Would a PhD research with a quantitative psychology group take away this option or make it more difficult, even if the reseach itself is approached from a mathematical statistics view?

While reflecting on my last research paper (currently in the hands of a referee) I discovered a closely related pair of problems that, as far as I can tell from published record, nobody else has considered.

For those interested in topology, the problems concern a property of
first-category continuous images of the half-open interval of reals.
The property has previously only been of interest in compact spaces,
but I want investigate for other classes of spaces.

A solution to one or both would make for a nice paper I think. I’ve been thinking about them for a couple of weeks with basically no progress.

Should I just tack the problems at the end of my research paper (give up?), or keep them to myself and hope to eventually solve one?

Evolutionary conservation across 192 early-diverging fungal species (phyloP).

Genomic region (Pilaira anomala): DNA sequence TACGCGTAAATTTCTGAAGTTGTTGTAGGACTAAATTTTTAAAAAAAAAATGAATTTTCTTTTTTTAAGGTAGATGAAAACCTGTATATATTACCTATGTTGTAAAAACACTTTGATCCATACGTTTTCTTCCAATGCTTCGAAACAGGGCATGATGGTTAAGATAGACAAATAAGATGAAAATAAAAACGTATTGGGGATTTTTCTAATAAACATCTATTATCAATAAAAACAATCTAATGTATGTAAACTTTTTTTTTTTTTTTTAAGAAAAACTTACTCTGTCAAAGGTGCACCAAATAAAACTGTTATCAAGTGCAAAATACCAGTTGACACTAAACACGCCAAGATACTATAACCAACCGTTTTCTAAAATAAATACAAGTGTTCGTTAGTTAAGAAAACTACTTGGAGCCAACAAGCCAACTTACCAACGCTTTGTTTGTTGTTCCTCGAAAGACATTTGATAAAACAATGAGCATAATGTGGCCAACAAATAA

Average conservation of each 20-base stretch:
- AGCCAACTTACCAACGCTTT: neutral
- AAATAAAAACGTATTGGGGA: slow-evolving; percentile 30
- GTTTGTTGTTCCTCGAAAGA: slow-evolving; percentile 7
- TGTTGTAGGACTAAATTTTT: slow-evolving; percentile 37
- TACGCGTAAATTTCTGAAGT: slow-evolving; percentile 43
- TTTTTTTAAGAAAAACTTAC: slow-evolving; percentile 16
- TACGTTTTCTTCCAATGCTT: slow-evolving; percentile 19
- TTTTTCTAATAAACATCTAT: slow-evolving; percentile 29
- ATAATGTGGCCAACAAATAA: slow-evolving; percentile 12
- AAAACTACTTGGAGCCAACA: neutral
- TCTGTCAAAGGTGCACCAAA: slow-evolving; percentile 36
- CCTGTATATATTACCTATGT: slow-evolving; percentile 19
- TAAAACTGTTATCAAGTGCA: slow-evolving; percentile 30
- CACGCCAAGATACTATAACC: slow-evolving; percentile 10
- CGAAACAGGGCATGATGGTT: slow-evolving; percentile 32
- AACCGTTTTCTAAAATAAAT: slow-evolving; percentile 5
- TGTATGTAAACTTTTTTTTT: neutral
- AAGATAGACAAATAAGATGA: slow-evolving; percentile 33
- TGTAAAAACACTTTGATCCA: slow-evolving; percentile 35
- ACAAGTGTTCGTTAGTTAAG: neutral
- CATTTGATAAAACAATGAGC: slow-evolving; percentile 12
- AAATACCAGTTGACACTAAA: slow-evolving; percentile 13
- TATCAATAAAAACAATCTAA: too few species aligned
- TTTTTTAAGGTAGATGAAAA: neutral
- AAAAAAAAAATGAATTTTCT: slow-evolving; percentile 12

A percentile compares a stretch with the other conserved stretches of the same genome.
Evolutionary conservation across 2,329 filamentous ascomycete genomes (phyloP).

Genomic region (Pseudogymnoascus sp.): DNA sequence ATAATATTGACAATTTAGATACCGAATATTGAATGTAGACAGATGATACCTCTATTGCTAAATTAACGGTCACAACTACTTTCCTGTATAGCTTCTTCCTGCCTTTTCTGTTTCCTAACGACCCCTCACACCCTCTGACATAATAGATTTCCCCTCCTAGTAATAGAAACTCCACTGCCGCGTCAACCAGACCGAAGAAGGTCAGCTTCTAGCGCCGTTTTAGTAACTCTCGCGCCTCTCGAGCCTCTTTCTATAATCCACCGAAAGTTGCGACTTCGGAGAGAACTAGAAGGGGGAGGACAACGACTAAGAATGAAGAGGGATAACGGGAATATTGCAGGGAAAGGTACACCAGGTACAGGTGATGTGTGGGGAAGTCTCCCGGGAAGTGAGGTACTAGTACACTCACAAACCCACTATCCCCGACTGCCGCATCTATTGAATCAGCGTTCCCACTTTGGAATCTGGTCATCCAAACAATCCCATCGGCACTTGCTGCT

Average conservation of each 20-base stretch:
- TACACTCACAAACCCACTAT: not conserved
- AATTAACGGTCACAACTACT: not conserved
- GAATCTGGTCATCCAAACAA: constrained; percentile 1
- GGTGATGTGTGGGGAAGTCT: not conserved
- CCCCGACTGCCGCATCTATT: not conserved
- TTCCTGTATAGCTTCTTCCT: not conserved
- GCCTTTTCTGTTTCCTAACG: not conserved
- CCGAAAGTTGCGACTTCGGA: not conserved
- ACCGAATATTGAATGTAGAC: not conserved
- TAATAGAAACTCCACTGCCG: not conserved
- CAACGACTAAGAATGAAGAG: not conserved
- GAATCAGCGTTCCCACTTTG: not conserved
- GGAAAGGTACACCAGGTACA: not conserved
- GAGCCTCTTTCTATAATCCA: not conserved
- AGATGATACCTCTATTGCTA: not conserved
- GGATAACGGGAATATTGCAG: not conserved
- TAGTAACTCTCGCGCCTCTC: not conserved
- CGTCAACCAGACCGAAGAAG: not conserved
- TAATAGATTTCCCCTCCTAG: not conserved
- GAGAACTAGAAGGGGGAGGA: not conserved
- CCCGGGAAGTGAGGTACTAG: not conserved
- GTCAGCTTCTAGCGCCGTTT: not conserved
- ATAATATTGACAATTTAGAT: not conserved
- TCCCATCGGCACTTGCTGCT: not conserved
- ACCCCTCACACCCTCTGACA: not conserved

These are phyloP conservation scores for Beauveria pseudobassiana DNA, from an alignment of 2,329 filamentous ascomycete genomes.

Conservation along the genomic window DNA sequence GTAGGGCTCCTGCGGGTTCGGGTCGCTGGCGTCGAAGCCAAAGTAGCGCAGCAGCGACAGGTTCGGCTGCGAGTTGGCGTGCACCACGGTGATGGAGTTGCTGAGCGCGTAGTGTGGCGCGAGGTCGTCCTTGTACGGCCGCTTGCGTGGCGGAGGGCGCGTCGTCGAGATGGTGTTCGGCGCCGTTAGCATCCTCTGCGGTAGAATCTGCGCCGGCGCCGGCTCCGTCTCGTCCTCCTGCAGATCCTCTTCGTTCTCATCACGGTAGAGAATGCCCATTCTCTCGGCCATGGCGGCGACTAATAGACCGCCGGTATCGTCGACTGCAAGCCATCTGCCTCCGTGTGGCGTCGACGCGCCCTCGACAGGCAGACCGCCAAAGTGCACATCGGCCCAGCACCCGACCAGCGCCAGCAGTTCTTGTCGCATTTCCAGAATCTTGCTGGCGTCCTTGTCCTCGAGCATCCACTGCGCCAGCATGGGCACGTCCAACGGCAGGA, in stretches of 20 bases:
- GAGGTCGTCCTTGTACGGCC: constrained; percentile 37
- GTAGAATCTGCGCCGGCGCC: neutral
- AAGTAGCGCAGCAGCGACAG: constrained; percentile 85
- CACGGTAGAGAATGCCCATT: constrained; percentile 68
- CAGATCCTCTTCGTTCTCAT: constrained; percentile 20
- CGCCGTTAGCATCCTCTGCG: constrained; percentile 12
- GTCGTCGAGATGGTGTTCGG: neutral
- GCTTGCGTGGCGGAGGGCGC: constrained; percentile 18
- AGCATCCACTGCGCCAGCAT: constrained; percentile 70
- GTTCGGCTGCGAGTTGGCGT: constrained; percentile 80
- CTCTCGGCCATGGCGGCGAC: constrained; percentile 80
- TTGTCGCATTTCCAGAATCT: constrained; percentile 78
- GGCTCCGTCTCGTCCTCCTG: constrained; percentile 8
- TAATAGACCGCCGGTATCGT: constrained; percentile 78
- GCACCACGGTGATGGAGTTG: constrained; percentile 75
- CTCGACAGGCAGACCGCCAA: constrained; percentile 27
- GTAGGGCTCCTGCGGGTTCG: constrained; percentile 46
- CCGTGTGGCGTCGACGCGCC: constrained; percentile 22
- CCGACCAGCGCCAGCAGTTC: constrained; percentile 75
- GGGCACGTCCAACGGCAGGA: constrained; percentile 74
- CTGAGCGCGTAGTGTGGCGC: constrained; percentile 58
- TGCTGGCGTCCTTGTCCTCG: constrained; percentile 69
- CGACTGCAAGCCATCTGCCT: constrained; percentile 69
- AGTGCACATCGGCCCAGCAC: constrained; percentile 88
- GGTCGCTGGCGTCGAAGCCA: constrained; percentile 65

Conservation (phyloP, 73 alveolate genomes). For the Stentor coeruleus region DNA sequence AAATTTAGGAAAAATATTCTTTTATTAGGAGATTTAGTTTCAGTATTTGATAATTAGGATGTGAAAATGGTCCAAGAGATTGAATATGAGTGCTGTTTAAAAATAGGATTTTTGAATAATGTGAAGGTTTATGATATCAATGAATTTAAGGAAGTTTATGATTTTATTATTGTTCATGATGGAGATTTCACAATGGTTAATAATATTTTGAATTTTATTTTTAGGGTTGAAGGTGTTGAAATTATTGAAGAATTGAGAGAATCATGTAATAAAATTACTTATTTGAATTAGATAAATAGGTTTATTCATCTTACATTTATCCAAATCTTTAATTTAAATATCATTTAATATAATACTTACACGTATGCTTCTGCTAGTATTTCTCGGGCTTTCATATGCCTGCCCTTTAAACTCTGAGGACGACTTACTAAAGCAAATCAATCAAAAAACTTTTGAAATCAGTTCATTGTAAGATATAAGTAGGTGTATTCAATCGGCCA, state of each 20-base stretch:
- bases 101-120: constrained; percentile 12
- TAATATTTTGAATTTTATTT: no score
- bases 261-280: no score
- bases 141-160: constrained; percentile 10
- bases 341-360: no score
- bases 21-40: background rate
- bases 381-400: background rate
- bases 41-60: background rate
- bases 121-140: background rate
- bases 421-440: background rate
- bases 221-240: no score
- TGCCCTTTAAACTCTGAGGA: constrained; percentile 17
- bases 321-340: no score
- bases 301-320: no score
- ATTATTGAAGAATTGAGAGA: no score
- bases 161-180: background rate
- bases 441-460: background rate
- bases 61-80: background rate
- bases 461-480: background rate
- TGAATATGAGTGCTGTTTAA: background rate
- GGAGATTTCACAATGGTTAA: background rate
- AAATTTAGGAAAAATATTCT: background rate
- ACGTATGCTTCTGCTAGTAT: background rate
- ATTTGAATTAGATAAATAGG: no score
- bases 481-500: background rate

In (mostly) mathematical publications, when proving a theorem that can be generalized to a wider range of parameters, is it generally considered better practice to:

  • Present a special case of a theorem first, and then prove it in a general context, or
  • Prove the general case and then move on to present one (or more) special cases?

The first approach makes understanding the theorem easier, and makes the paper quicker to read. The second one looks more “rigorous”, but is much more difficult to understand for more complex theorems and formulae.

What is generally considered the better practice?

I am writing a math thesis.

I want to provide a result in chapter 2, but formally prove this result in chapter 8. This is because I am introducing a bunch of definitions in between these chapters and they cannot be moved in front of or within chapter 2.

Can I say something like, “as we will see in chapter 8, this result in chapter 2 is true”? In other words, can you allude to the proof of a result that will be given only later in the thesis?

I don’t feel like it is good practice because it sorts of destroys the “surprise factor”, and it also makes the reader jump 100 pages to see the result. How should I handle this?

I am writing a math thesis.